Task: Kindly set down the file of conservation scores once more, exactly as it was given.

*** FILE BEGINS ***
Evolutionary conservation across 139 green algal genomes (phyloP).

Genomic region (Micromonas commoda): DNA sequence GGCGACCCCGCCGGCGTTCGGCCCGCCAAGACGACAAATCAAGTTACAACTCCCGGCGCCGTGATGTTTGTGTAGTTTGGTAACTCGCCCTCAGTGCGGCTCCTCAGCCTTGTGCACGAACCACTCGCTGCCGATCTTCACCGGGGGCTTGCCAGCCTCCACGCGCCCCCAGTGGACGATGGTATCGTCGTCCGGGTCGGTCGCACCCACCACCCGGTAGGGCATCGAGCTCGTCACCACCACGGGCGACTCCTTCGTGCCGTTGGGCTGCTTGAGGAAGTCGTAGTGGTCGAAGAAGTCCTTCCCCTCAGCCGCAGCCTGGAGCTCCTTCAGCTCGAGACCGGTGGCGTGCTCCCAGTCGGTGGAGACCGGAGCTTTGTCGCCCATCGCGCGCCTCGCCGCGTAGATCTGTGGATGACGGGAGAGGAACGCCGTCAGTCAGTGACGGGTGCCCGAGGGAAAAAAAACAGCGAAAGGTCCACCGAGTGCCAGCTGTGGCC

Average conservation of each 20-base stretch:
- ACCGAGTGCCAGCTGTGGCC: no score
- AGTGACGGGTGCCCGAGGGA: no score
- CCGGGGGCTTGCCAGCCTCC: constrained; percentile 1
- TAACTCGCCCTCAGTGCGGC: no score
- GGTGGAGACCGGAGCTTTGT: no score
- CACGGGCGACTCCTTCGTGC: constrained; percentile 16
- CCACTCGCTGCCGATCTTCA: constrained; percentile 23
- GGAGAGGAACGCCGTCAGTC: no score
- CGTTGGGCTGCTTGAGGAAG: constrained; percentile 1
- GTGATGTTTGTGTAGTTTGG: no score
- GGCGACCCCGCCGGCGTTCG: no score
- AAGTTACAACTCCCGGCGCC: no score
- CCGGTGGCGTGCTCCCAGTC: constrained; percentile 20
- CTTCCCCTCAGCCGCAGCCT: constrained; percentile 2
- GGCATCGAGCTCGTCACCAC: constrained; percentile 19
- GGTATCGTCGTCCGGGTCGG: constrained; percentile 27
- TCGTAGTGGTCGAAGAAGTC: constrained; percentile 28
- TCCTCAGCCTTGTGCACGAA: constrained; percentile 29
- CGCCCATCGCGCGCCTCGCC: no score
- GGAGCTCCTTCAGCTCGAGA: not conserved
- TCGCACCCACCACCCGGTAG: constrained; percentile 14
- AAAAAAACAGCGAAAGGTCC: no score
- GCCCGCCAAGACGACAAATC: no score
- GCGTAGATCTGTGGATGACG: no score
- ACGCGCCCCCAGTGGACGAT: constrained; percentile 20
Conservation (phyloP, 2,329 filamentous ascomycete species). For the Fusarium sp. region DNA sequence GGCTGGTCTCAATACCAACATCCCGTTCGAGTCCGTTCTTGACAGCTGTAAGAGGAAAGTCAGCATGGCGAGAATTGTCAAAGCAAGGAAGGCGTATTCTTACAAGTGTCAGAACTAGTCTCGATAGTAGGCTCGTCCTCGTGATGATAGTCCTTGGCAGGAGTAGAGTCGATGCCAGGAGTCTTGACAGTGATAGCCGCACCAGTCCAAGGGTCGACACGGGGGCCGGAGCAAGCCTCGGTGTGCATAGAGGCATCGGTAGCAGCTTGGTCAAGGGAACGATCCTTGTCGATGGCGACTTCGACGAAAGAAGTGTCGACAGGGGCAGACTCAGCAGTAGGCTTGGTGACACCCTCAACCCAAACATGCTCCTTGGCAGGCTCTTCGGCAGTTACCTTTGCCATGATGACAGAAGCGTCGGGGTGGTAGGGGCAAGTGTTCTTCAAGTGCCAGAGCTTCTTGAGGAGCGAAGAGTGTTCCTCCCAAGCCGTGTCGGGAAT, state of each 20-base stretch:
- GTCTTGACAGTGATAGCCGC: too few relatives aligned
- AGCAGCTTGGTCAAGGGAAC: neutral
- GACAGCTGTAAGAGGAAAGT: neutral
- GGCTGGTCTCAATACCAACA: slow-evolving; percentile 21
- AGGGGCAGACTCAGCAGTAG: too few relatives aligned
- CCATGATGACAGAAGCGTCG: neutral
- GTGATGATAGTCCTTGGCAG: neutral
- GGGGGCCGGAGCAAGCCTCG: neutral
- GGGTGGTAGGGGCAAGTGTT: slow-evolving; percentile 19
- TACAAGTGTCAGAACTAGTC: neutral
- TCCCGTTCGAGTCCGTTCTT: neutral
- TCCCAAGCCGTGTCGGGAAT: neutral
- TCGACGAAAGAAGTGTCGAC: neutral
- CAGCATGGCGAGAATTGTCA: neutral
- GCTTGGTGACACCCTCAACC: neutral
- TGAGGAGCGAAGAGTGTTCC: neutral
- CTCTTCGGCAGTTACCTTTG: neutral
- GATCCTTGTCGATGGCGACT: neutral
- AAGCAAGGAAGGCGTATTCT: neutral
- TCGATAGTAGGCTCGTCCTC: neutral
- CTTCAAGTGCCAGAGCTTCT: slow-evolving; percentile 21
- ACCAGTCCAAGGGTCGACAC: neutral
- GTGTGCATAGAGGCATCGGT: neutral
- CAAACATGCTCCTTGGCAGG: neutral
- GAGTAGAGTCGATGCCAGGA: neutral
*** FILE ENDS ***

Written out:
Evolutionary conservation across 139 green algal genomes (phyloP).

Genomic region (Micromonas commoda): DNA sequence GGCGACCCCGCCGGCGTTCGGCCCGCCAAGACGACAAATCAAGTTACAACTCCCGGCGCCGTGATGTTTGTGTAGTTTGGTAACTCGCCCTCAGTGCGGCTCCTCAGCCTTGTGCACGAACCACTCGCTGCCGATCTTCACCGGGGGCTTGCCAGCCTCCACGCGCCCCCAGTGGACGATGGTATCGTCGTCCGGGTCGGTCGCACCCACCACCCGGTAGGGCATCGAGCTCGTCACCACCACGGGCGACTCCTTCGTGCCGTTGGGCTGCTTGAGGAAGTCGTAGTGGTCGAAGAAGTCCTTCCCCTCAGCCGCAGCCTGGAGCTCCTTCAGCTCGAGACCGGTGGCGTGCTCCCAGTCGGTGGAGACCGGAGCTTTGTCGCCCATCGCGCGCCTCGCCGCGTAGATCTGTGGATGACGGGAGAGGAACGCCGTCAGTCAGTGACGGGTGCCCGAGGGAAAAAAAACAGCGAAAGGTCCACCGAGTGCCAGCTGTGGCC

Average conservation of each 20-base stretch:
- ACCGAGTGCCAGCTGTGGCC: no score
- AGTGACGGGTGCCCGAGGGA: no score
- CCGGGGGCTTGCCAGCCTCC: constrained; percentile 1
- TAACTCGCCCTCAGTGCGGC: no score
- GGTGGAGACCGGAGCTTTGT: no score
- CACGGGCGACTCCTTCGTGC: constrained; percentile 16
- CCACTCGCTGCCGATCTTCA: constrained; percentile 23
- GGAGAGGAACGCCGTCAGTC: no score
- CGTTGGGCTGCTTGAGGAAG: constrained; percentile 1
- GTGATGTTTGTGTAGTTTGG: no score
- GGCGACCCCGCCGGCGTTCG: no score
- AAGTTACAACTCCCGGCGCC: no score
- CCGGTGGCGTGCTCCCAGTC: constrained; percentile 20
- CTTCCCCTCAGCCGCAGCCT: constrained; percentile 2
- GGCATCGAGCTCGTCACCAC: constrained; percentile 19
- GGTATCGTCGTCCGGGTCGG: constrained; percentile 27
- TCGTAGTGGTCGAAGAAGTC: constrained; percentile 28
- TCCTCAGCCTTGTGCACGAA: constrained; percentile 29
- CGCCCATCGCGCGCCTCGCC: no score
- GGAGCTCCTTCAGCTCGAGA: not conserved
- TCGCACCCACCACCCGGTAG: constrained; percentile 14
- AAAAAAACAGCGAAAGGTCC: no score
- GCCCGCCAAGACGACAAATC: no score
- GCGTAGATCTGTGGATGACG: no score
- ACGCGCCCCCAGTGGACGAT: constrained; percentile 20
Conservation (phyloP, 2,329 filamentous ascomycete species). For the Fusarium sp. region DNA sequence GGCTGGTCTCAATACCAACATCCCGTTCGAGTCCGTTCTTGACAGCTGTAAGAGGAAAGTCAGCATGGCGAGAATTGTCAAAGCAAGGAAGGCGTATTCTTACAAGTGTCAGAACTAGTCTCGATAGTAGGCTCGTCCTCGTGATGATAGTCCTTGGCAGGAGTAGAGTCGATGCCAGGAGTCTTGACAGTGATAGCCGCACCAGTCCAAGGGTCGACACGGGGGCCGGAGCAAGCCTCGGTGTGCATAGAGGCATCGGTAGCAGCTTGGTCAAGGGAACGATCCTTGTCGATGGCGACTTCGACGAAAGAAGTGTCGACAGGGGCAGACTCAGCAGTAGGCTTGGTGACACCCTCAACCCAAACATGCTCCTTGGCAGGCTCTTCGGCAGTTACCTTTGCCATGATGACAGAAGCGTCGGGGTGGTAGGGGCAAGTGTTCTTCAAGTGCCAGAGCTTCTTGAGGAGCGAAGAGTGTTCCTCCCAAGCCGTGTCGGGAAT, state of each 20-base stretch:
- GTCTTGACAGTGATAGCCGC: too few relatives aligned
- AGCAGCTTGGTCAAGGGAAC: neutral
- GACAGCTGTAAGAGGAAAGT: neutral
- GGCTGGTCTCAATACCAACA: slow-evolving; percentile 21
- AGGGGCAGACTCAGCAGTAG: too few relatives aligned
- CCATGATGACAGAAGCGTCG: neutral
- GTGATGATAGTCCTTGGCAG: neutral
- GGGGGCCGGAGCAAGCCTCG: neutral
- GGGTGGTAGGGGCAAGTGTT: slow-evolving; percentile 19
- TACAAGTGTCAGAACTAGTC: neutral
- TCCCGTTCGAGTCCGTTCTT: neutral
- TCCCAAGCCGTGTCGGGAAT: neutral
- TCGACGAAAGAAGTGTCGAC: neutral
- CAGCATGGCGAGAATTGTCA: neutral
- GCTTGGTGACACCCTCAACC: neutral
- TGAGGAGCGAAGAGTGTTCC: neutral
- CTCTTCGGCAGTTACCTTTG: neutral
- GATCCTTGTCGATGGCGACT: neutral
- AAGCAAGGAAGGCGTATTCT: neutral
- TCGATAGTAGGCTCGTCCTC: neutral
- CTTCAAGTGCCAGAGCTTCT: slow-evolving; percentile 21
- ACCAGTCCAAGGGTCGACAC: neutral
- GTGTGCATAGAGGCATCGGT: neutral
- CAAACATGCTCCTTGGCAGG: neutral
- GAGTAGAGTCGATGCCAGGA: neutral